Watching schoolchildren the world over demand that world leaders take action against the climate crisis has been inspirational. It is encouraging to know that the next generation already recognise our present trajectory is unsustainable, and that they are prepared to rise up and call for change. As vehicles for social justice, schools have a part to play in teaching children about sustainability and what individuals and communities can do to ensure that future generations inherit a habitable environment.
Hatchlands Primary School takes our collective responsibility for the planet and their local environment very seriously. Headteacher Chris Jowett and his team have made sustainability an integral part of the school’s curriculum and ethos; from the hessian display boards to the use of recycled materials in the playground, Hatchlands Primary School, which opened in 2018, is successfully delivering its vision of a cohesive whole-school approach to sustainability.
The staff use topics about ecological issues to promote skills in literacy, numeracy, decision-making, problem-solving and working in groups. Pupils explore sustainable development through imaginative activities, and learn how to grow into active, sustainable citizens. When we visited the school, the pupils were eager to tell us that they were currently learning about all creatures great and small. Some pupils took us on a hunt for some critters nesting under a log in the forest school enclosure. One informed us that he’d found some ants and woodlice, but his favourite “little beast” was the bumblebee which pollinates crops and wild plants, so must be conserved. We were then ushered along to admire the insect ecosystem, or “bughouse”, that the children had created. It was delightful to see children enjoying their time out in the natural world, connecting with and learning from nature.
In keeping with the Reggio Emilia approach, learning and play at Hatchlands is predominantly child-directed. Pupils are encouraged to think critically and creatively. Children can choose whether to learn and play inside or outside, and it is up to them to decide which of their pieces of work are put on display in the designated “expression areas”. Having been taught about the impact of single-use plastic, pupils are encouraged to make use of the school’s impressive recycling facilities. In under a year, this has instilled the importance of reducing, reusing and recycling in all children, their parents and the local community – so much so that parents now bring their recycling to the school to sort into the assorted bins.
In addition to this, the school is committed to sustainable travel – everyone takes part in the daily mile, in which pupils walk or cycle to school. At the beginning of the school year, a ceremony is held in which each new pupil plants a tree in the forest school enclosure so that they can reflect on how much they (both the children and the trees) have grown at the end of their time at the nurturing primary school. It is the responsibility of all pupils to look after the school’s growing woodland. In September, headteacher Chris Jowett and his team intend to establish a pupil leadership team and an eco council to take the lead in promoting sustainability in the school and the wider community.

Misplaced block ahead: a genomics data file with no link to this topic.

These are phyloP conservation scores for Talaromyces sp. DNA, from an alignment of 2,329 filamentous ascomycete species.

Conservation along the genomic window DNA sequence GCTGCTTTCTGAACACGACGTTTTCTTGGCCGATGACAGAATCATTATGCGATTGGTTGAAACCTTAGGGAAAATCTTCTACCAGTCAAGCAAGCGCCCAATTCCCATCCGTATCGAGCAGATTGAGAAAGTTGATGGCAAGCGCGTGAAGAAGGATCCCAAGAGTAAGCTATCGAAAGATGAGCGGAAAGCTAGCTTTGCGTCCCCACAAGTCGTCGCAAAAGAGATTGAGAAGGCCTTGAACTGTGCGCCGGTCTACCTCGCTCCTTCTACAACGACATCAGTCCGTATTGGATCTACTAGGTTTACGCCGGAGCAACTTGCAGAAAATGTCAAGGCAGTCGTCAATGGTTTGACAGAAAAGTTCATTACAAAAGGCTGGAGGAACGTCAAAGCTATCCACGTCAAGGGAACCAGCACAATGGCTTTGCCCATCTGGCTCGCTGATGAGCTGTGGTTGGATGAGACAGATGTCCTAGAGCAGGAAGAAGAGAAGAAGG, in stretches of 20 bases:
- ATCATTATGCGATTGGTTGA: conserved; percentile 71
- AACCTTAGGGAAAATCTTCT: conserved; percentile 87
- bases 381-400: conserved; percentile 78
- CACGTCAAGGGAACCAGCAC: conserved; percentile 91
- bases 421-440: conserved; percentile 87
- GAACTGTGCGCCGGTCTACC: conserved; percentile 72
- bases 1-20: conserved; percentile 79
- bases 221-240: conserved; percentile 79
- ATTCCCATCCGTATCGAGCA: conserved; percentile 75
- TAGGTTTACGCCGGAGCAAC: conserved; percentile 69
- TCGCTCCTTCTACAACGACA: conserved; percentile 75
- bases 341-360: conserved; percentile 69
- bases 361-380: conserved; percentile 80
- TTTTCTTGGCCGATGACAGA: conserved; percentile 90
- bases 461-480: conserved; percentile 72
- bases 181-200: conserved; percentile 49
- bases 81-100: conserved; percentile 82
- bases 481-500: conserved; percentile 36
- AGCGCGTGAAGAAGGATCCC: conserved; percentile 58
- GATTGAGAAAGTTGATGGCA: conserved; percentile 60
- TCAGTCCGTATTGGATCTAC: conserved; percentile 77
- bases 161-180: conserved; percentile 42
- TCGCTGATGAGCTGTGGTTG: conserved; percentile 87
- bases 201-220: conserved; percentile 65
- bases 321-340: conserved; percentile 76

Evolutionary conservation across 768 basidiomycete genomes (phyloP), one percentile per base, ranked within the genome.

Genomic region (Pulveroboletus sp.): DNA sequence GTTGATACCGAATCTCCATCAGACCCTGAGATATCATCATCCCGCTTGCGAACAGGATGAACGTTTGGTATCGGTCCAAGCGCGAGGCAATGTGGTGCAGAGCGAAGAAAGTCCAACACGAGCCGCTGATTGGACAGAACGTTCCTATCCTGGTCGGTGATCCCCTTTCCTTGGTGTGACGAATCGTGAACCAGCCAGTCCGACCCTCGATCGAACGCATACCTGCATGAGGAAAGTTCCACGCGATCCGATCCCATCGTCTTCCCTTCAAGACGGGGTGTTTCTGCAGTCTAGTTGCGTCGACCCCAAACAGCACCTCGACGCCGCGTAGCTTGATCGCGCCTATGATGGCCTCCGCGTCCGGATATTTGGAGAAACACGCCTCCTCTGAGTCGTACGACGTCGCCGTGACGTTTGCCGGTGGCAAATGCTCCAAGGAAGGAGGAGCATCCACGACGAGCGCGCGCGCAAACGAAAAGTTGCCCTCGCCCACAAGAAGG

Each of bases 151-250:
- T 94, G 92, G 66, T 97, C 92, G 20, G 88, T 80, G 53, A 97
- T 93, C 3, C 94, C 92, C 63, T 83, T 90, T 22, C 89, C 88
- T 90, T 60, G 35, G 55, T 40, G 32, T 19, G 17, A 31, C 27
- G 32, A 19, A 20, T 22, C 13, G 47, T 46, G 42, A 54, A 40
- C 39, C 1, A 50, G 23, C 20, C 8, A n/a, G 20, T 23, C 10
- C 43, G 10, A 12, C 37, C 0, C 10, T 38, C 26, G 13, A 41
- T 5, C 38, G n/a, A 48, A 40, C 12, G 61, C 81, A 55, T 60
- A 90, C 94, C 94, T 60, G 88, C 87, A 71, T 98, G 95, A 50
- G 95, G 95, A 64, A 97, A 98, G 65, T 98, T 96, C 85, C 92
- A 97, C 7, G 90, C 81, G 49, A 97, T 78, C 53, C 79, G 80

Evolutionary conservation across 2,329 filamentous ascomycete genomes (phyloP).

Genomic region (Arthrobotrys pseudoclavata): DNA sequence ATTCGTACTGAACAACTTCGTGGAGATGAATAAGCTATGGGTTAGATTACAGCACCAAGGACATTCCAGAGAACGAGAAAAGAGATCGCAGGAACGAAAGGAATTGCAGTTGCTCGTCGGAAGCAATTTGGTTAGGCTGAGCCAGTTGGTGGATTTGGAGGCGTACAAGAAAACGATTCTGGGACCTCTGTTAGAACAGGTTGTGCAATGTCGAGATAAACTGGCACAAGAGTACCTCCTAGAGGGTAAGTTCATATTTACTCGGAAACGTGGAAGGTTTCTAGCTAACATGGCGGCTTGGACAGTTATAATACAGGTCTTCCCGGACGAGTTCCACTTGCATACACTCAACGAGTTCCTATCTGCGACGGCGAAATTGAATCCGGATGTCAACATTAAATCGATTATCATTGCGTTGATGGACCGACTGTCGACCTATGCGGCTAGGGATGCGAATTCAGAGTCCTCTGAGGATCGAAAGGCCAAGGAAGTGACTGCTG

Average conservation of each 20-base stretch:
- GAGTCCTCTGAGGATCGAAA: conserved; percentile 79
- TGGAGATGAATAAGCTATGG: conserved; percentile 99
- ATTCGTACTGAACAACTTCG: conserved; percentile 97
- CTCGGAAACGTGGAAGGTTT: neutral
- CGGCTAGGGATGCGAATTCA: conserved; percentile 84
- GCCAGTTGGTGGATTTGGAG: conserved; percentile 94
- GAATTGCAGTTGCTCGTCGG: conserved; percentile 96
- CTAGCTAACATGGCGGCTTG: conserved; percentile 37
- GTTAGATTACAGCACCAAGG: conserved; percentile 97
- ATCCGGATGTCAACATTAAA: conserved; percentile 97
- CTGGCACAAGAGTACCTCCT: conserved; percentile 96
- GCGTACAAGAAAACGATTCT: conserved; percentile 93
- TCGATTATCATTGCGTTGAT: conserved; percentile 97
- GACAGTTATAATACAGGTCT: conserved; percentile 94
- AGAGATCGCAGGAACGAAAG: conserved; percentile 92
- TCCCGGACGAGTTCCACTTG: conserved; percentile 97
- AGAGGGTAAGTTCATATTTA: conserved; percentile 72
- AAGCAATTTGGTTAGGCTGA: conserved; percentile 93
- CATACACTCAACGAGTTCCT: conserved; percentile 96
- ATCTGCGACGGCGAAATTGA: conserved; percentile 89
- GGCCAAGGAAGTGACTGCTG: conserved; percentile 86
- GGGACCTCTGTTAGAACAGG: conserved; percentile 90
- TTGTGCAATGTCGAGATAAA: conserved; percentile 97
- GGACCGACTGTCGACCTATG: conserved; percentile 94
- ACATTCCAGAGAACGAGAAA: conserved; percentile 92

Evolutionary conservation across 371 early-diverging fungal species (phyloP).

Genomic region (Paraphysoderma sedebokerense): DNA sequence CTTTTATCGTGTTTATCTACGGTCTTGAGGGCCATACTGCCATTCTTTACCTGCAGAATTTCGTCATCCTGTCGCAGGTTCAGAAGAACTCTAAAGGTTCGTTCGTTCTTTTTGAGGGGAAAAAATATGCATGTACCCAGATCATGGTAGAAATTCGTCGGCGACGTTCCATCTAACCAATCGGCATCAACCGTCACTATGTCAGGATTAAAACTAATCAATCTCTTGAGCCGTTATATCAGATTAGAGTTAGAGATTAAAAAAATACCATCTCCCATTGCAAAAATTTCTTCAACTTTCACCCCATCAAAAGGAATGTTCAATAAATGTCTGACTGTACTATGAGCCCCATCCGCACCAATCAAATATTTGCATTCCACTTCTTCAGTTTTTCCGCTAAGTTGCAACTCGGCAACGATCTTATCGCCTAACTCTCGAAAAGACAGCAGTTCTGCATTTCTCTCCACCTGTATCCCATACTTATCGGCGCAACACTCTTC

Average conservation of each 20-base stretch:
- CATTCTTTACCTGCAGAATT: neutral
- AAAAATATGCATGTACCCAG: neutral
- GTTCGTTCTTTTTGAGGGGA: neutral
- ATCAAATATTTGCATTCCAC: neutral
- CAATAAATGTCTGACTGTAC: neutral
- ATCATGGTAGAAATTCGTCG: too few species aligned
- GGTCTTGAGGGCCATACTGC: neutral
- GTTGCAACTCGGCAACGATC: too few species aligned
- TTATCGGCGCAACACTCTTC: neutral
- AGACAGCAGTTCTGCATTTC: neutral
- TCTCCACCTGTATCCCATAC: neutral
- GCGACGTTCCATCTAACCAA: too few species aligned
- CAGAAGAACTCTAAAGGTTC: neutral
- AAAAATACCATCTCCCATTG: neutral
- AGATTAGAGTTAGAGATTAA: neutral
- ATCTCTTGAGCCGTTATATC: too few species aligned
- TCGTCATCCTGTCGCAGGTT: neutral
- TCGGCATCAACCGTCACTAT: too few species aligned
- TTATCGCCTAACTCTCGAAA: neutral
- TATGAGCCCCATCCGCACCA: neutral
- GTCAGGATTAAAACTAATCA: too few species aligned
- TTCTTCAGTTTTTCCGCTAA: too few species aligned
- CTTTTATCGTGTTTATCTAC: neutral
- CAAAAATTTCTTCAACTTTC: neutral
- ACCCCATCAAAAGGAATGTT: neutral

From the sandpits and the mud kitchen, to the tyres and forest school enclosure, the playground is equipped with locally sourced recycled and natural materials. The impressive story-time chairs which once belonged to a local independent school have been repaired, re-varnished and now sit in a shady enclave of the playground. The children use recycled and natural materials in their learning, putting the sustainable vein that runs through the curriculum into context. Pupils’ creative writing and illustrations about environmental awareness decorate the walls and ceilings of the school. The impressive progress pupils are making week on week is evident in the materials on display. One five-year-old pulled us aside to inspect his writing. Chris showed us the same child’s work from a fortnight ago. From his handwriting to his spelling, it was clear that the boy had come on leaps and bounds in that short space of time.
When it comes to funding, the key, Chris told us, is your local community. While the Sainsbury’s community fund contributed to the forest school, local parents, carers and friends helped to bring the enclosure to life in their free time. The school employs a volunteer force to help with outdoor craft, recycling and woodland group activities, and local businesses contribute recycled and natural materials for the school’s outdoor area. Hatchland’s forest school and outdoor learning programme was also made possible thanks to the Woodland Trust’s free trees for schools, a grant from The Ernest Cook Trust, and contributions from the RHS campaign for school gardening.
At Hatchlands, pupils are aware of, understand and respect the environment in which they live. We were impressed to see how much the small primary school has managed to achieve in the space of a year, demonstrating that it is possible to put sustainability at the heart of a state-funded school in a short space of time.